Basic recommendations follow. These recommendations apply in most situations. Although the recommendations presented here are in general valid, avoid the temptation to apply the recommendations without understanding the impact on the deployment at hand. This section is intended as a checklist, not a cheat sheet.
Adjust cache sizes.
Ideally, the server has enough available physical memory to hold all caches used by Directory Server. Furthermore, an appropriate amount of extra physical memory is available to account for future growth. When plenty of physical memory is available, set the entry cache size large enough to hold all entries in the directory. Use the entry-cache-size suffix property. Set the database cache size large enough to hold all indexes with the db-cache-size property. Use the dn-cache-size or dn-cache-count properties to control the size of the DN cache.
Remove unnecessary indexes. Add additional indexes to support expected requests.
From time to time, you can add additional indexes that support requests from new applications. You can add, remove, or modify indexes while Directory Server is running. Use for example the dsconf create-index and dsconf delete-index commands.
Be careful not to remove system indexes. For a list of system indexes, see System Indexes and Default Indexes in Sun Directory Server Enterprise Edition 7.0 Reference.
Directory Server gradually indexes data after you make changes to the indexes. You can also force Directory Server to rebuild indexes with the dsconf reindex command.
Allow only indexed searches.
Unindexed searches can have a strong negative impact on server performance. Unindexed searches can also consume significant server resources.
Consider forcing the server to reject unindexed searches by setting the require-index-enabled suffix property to on.
Adjust the maximum number of values per index key with the all-ids-threshold property.
Tune the underlying operating system according to recommendations made by the idsktune command. For more information, see idsktune(1M).
Adjust operational limits.
Adjustable operational limits prevent Directory Server from devoting inordinate resources to any single operation. Consider assigning unique bind DNs to client applications requiring increased capabilities, then setting resource limits specifically for these unique bind DNs.
Distribute disk activity.
Especially for deployments that support large numbers of updates, Directory Server can be extremely disk I/O intensive. If possible, consider spreading the load across multiple disks with separate controllers.
Disable unnecessary logging.
Disk access is slower than memory access. Heavy logging can therefore have a negative impact on performance. Reduce disk load by leaving audit logging off when not required, such as on a read-only server instance. Leave error logging at a minimal level when not using the error log to troubleshoot problems. You can also reduce the impact of logging by putting log files on a dedicated disk, or on a lesser used disk, such as the disk used for the replication changelog.
When replicating large numbers of updates, consider adjusting the appropriate replication agreement properties.
The properties are transport-compression, transport-group-size, and transport-window-size.
On Solaris systems, move the database home directory to a tmpfs file system.
The database home directory, specified by the db-env-path property, indicates where Directory Server locates database cache backing files. Data files continue to reside by default under instance-path/db.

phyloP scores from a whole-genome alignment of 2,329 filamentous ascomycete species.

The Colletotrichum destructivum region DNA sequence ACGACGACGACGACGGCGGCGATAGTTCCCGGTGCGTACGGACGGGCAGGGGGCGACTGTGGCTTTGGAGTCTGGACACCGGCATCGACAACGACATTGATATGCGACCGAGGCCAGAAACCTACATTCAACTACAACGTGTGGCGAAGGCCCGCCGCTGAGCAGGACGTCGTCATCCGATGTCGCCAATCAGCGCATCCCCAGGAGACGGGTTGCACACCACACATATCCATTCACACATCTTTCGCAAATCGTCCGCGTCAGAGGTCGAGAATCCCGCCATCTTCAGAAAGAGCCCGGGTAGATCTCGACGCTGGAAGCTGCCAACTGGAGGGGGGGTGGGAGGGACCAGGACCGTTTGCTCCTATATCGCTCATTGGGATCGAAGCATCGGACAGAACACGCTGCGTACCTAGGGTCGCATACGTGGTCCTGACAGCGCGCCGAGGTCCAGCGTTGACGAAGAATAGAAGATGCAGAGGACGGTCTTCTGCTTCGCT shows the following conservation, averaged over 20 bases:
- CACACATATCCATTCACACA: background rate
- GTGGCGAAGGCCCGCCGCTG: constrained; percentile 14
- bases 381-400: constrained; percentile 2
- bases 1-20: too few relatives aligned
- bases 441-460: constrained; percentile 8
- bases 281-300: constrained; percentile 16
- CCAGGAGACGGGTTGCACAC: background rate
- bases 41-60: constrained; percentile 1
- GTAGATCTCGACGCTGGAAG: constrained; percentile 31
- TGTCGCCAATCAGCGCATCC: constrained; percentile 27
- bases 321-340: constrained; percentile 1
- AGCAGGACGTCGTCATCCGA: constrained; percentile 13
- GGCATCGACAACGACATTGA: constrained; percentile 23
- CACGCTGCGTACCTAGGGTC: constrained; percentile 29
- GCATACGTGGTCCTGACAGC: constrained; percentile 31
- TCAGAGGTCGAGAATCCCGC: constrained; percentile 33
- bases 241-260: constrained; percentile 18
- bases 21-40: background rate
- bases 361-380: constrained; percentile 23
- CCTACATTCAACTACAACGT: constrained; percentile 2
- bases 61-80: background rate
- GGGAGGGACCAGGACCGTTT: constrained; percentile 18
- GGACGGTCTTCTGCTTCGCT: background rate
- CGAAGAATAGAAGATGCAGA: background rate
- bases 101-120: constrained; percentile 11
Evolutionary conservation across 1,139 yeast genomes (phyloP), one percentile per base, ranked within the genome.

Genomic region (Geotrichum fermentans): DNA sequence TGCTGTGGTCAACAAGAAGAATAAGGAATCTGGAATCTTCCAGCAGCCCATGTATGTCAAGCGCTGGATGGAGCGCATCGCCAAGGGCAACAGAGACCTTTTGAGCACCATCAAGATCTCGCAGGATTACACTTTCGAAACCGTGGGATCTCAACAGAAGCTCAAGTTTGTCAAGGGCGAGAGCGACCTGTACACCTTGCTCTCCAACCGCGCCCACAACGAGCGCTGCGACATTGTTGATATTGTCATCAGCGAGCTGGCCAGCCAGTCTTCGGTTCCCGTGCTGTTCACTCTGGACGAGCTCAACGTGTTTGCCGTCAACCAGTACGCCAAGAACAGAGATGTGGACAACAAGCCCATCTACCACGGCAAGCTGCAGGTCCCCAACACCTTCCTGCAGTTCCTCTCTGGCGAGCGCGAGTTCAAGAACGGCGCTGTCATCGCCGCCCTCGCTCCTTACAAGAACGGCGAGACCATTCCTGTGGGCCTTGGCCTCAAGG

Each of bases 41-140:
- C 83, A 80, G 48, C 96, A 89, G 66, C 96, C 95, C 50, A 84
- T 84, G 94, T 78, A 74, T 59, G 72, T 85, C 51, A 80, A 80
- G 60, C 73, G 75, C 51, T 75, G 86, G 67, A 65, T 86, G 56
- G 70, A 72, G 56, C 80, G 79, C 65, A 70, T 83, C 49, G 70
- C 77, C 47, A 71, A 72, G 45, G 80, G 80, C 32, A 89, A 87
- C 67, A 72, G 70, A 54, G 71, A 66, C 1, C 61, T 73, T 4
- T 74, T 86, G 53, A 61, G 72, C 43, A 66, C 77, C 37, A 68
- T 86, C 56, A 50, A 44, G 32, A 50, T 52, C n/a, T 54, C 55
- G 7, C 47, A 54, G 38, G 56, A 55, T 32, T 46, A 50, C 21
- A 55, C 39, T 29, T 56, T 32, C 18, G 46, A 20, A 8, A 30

With the database cache backing files on a tmpfs file system, the system does not repeatedly flush the database cache backing files to disk. You therefore avoid a performance bottleneck for updates. In some cases, you also avoid the performance bottleneck for searches. The database cache memory is mapped to the Directory Server process space. The system essentially shares cache memory and memory used to hold the backing files in the tmpfs file system. You therefore gain performance at essentially no cost in terms of memory space needed.
The primary cost associated with this optimization is that database cache must be rebuilt after a restart of the host machine. This cost is probably not a cost that you can avoid, however, if you expect a restart to happen only after a software or hardware failure. After such a failure, the database cache must be rebuilt anyway.
Enable transaction batches if you can afford to lose updates during a software or hardware failure.
You enable transaction batches by setting the server property db-batched-transaction-count.
Each update to the transaction log is followed by a sync operation to ensure that update data is not lost. By enabling transaction batches, updates are grouped together before being written to the transaction log. Sync operations only take place when the whole batch is written to the transaction log. Transaction batches can therefore significantly increase update performance. The improvement comes with a trade off. The trade off is during a crash, you lose update data not yet written to the transaction log.
With transaction batches enabled, you lose up to db-batched-transaction-count - 1 updates during a software or hardware failure. The loss happens because Directory Server waits for the batch to fill, or for 1 second, whichever is sooner, before flushing content to the transaction log and thus to disk.
Do not use this optimization if you cannot afford to lose updates.
Configure the referential integrity plug-in to delay integrity checks.
The referential integrity plug-in ensures that when entries are modified, or deleted from the directory, all references to those entries are updated. By default, the processing is performed synchronously, before the response for the delete operation is returned to the client. You can configure the plug-in to have the updates performed asynchronously. Use the ref-integrity-check-delay server property.